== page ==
Is it nature or nurture that defines who you are? It’s a deeply philosophical question, and one that Rin Okumura will be asking himself a lot in Blue Exorcist – he’s just learned that he’s one of the sons of Satan. Can this potential Antichrist defy his birthright and become a hero?


Jeremy Graves dispels the demons of doubt
Jeremy Graves dispels the demons of doubt in the definitive edition.

Blue Exorcist

Andrew Osmond has a devil of a time explaining this one
Mouthy, shouty Rin Okamura is the blue exorcist of the title. He’s so-called because he burns with blue fire when he unleashes his powers… because he’s Satan’s son! Luckily he’s had a sound upbringing, raised by a kindly priest-cum-exorcist warrior. Traumatised to learn he’s a real demon child, Rin angrily spurns his human “father,” and inadvertently… Well, we won’t give it away, but it’s not good. Horrified by what he’s done, Rin barges into the mountain-sized True Cross Academy to learn exorcism and “Kick Satan’s ass!” His teacher, he’s amazed to find, is his studious, gifted and non-demonic twin brother Yukio. We meet Rin’s fellow students, all ignorant of his nature, and he and we start getting to know them.

Blue Exorcist versus Buso Renkin

If you liked that... you might like this
One advantage of Blue Exorcist over some other supernatural/fight anime is that it doesn’t run for hundreds of episodes. Instead, it accommodates plenty of twists and transformations in just 26 parts (including one video). The same is true of Buso Renkin, an older show in a similar vein, available from Manga Entertainment in a single box set.

Blue Exorcist: the Movie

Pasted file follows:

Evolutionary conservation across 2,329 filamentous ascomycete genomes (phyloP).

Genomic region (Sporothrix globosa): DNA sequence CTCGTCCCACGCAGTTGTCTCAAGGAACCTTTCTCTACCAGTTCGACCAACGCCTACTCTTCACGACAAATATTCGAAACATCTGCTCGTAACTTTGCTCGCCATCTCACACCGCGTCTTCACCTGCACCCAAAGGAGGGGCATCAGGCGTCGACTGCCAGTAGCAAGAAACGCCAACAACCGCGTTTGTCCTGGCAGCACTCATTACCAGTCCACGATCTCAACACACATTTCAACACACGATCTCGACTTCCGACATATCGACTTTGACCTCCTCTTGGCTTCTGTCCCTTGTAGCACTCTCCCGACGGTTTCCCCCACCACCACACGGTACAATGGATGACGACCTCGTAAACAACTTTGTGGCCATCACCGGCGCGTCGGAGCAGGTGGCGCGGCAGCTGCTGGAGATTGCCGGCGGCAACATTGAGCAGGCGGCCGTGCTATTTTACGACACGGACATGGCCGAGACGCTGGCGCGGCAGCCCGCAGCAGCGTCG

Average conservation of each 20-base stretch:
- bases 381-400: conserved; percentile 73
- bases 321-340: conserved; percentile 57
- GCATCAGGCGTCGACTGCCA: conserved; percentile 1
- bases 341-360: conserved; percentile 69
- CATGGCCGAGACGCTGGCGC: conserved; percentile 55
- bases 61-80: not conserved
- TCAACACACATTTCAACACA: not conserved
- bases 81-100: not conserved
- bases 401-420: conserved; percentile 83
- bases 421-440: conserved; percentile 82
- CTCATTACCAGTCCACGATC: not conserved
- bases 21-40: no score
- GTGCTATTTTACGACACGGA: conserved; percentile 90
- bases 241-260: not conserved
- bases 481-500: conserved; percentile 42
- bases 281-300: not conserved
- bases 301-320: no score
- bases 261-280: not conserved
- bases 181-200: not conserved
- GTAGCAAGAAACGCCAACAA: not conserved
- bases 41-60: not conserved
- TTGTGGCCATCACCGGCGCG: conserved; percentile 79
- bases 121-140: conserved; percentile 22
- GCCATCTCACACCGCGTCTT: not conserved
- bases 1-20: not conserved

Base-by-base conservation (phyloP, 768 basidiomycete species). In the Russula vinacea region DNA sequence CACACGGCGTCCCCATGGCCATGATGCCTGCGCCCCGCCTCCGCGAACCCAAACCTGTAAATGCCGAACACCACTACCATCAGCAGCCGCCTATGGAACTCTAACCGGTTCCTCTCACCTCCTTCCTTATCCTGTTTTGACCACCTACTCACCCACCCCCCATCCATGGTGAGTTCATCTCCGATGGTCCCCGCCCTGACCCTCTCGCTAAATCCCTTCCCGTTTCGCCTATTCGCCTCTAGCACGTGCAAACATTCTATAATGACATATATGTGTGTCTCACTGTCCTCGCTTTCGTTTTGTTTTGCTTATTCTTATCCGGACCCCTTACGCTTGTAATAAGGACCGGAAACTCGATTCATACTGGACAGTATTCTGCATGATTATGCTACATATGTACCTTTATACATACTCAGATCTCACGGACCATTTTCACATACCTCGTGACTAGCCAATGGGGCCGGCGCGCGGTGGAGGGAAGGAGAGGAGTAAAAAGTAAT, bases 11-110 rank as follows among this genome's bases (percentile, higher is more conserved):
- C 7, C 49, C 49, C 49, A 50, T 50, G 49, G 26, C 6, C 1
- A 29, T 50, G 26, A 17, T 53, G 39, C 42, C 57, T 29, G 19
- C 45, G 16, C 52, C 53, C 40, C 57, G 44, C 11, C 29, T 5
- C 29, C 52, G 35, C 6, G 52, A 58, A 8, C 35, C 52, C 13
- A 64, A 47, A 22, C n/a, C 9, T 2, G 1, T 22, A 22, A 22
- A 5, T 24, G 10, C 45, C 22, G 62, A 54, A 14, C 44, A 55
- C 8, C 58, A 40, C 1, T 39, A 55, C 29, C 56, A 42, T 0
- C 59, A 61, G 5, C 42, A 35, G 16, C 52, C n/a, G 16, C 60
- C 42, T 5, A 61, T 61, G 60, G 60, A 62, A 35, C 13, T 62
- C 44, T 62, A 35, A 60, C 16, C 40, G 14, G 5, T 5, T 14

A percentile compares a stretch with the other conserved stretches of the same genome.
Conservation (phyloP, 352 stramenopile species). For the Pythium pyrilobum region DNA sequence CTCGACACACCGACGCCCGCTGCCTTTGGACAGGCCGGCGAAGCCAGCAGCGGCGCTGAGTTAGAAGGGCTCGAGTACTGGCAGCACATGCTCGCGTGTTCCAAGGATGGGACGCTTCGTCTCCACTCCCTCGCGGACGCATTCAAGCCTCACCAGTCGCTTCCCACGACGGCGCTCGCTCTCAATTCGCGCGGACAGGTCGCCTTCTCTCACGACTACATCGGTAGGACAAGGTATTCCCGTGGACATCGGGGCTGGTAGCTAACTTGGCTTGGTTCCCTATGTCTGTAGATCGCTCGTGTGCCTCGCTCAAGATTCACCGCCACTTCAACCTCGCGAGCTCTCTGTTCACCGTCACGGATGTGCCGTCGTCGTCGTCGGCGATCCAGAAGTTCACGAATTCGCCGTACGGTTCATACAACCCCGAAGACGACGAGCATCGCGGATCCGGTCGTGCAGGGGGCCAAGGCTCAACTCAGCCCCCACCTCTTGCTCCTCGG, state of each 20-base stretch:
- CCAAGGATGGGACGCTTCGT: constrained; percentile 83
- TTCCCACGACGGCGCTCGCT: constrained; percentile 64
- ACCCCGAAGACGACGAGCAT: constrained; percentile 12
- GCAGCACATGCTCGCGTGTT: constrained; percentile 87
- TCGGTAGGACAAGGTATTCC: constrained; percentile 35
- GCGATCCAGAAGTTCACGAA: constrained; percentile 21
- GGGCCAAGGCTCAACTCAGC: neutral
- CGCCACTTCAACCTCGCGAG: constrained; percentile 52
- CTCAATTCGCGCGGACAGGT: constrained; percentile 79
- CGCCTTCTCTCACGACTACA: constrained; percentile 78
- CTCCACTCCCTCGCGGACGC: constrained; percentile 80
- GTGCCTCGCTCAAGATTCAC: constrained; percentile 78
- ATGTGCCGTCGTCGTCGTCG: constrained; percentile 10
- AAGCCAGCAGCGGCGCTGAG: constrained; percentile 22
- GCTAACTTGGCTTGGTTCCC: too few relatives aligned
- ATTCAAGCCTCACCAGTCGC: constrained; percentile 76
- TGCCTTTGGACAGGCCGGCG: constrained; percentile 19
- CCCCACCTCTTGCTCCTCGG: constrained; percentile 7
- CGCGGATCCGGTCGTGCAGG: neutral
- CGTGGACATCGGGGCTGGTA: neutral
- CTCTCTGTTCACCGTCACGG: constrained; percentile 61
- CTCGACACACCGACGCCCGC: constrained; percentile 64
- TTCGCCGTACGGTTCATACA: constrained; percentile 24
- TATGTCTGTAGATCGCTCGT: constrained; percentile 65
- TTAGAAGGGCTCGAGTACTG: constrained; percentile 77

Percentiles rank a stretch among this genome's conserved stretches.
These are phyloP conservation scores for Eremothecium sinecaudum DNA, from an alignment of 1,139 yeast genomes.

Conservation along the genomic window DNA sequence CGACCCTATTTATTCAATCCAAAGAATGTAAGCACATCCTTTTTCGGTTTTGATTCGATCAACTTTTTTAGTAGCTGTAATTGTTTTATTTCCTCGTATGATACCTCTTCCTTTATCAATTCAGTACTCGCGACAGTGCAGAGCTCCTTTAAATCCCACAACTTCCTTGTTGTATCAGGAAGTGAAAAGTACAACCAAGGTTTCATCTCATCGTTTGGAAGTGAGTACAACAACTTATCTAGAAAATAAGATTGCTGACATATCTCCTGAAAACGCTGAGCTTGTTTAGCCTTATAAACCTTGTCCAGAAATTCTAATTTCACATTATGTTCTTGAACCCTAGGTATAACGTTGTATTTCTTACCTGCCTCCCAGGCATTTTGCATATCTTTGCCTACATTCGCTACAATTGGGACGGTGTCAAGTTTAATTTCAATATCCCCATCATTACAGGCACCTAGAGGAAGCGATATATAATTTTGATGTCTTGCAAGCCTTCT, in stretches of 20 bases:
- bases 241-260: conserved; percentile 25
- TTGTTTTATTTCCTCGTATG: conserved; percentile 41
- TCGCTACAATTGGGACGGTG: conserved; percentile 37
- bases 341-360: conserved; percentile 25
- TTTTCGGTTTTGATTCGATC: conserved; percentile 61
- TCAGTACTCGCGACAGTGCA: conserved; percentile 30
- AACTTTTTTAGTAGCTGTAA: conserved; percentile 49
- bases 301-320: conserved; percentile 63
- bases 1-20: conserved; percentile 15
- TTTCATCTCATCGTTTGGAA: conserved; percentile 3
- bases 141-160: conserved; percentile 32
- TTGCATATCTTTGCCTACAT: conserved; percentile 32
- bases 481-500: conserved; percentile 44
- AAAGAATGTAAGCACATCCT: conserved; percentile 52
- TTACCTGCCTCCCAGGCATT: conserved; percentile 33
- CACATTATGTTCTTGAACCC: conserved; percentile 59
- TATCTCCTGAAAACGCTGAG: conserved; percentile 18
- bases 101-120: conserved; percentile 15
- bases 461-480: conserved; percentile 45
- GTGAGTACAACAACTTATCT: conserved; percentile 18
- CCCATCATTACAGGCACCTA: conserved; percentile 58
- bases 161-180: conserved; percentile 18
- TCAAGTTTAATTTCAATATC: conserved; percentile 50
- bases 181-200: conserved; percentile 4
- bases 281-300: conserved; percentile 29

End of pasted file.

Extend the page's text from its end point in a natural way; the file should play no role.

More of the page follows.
Melissa Francis on the hell-spawn creature-feature
If we look back at the 25 episodes of the TV series, Blue Exorcist: The Movie seemed more cohesive in comparison – there were certainly less of those ‘for the hell of it’ moments (no pun intended) and more well-connected, relevant events.


Fairy Tail music: Hi-fi Camp

Tom Smith on the hi-fi hijackers
By the time Fairy Tail Part 9 hits the shops here, the J-pop band responsible for its ending theme will be fast approaching their second anniversary – of breaking up! Though, this particular writer can’t help but think Fairy Tail may have had something to do with the band’s demise…


It's back on the magic carpet for the second box set
In the aftermath of the Balbadd storyline, Alibaba and Aladdin must move on, stopping over in the lively kingdom of their ally Sinbad, before being obliged to enter another dungeon.

The Yellow Peril

Jonathan Clements reviews a new account of Fu Manchu
The Yellow Peril: Dr Fu Manchu & The Rise of Chinaphobia (sic) is an enjoyably traditional work of gentlemanly erudition, with research in dusty archives accompanied by a slew of lunches with bigwigs and interviews with associates, as our polymath hero Sir Christopher Frayling examines the origins of the infamous mastermind from Sax Rohmer’s once-popular novels.

Usagi Drop

The acclaimed anime born from a controversial manga
Produced for Fuji TV’s late-night, more adult-focused noitaminA slot by the legendary Production I.G, the 2011 anime could have been a disaster, with a first-time screenwriter in charge, a senior staffer debuting as director and a vocal fanbase awaiting it. Instead...

The Early Anno

Andrew Osmond on the adventures of Young Hideaki
22nd June sees the first ever British release of Nadia: The Secret of Blue Water on Blu-ray and DVD, courtesy of Animatsu. Nadia is a splendid adventure on its own terms, but it’s also an insight into the development of Hideaki Anno, who made Nadia five years before he unleashed Neon Genesis Evangelion on the world.
Dragon Ball Z Resurrection "F" hits UK cinemas September 30! Book your cinema tickets now

London Ghibli Season

BFI announce a festival of Miyazaki, Takahata, et al...
The BFI South Bank cinema in London will be screening a Studio Ghibli season throughout April and May. Curator Justin Johnson will be giving an introduction to Ghibli on the 2nd April, followed by screenings of all the major Ghibli works and a number of relative obscurities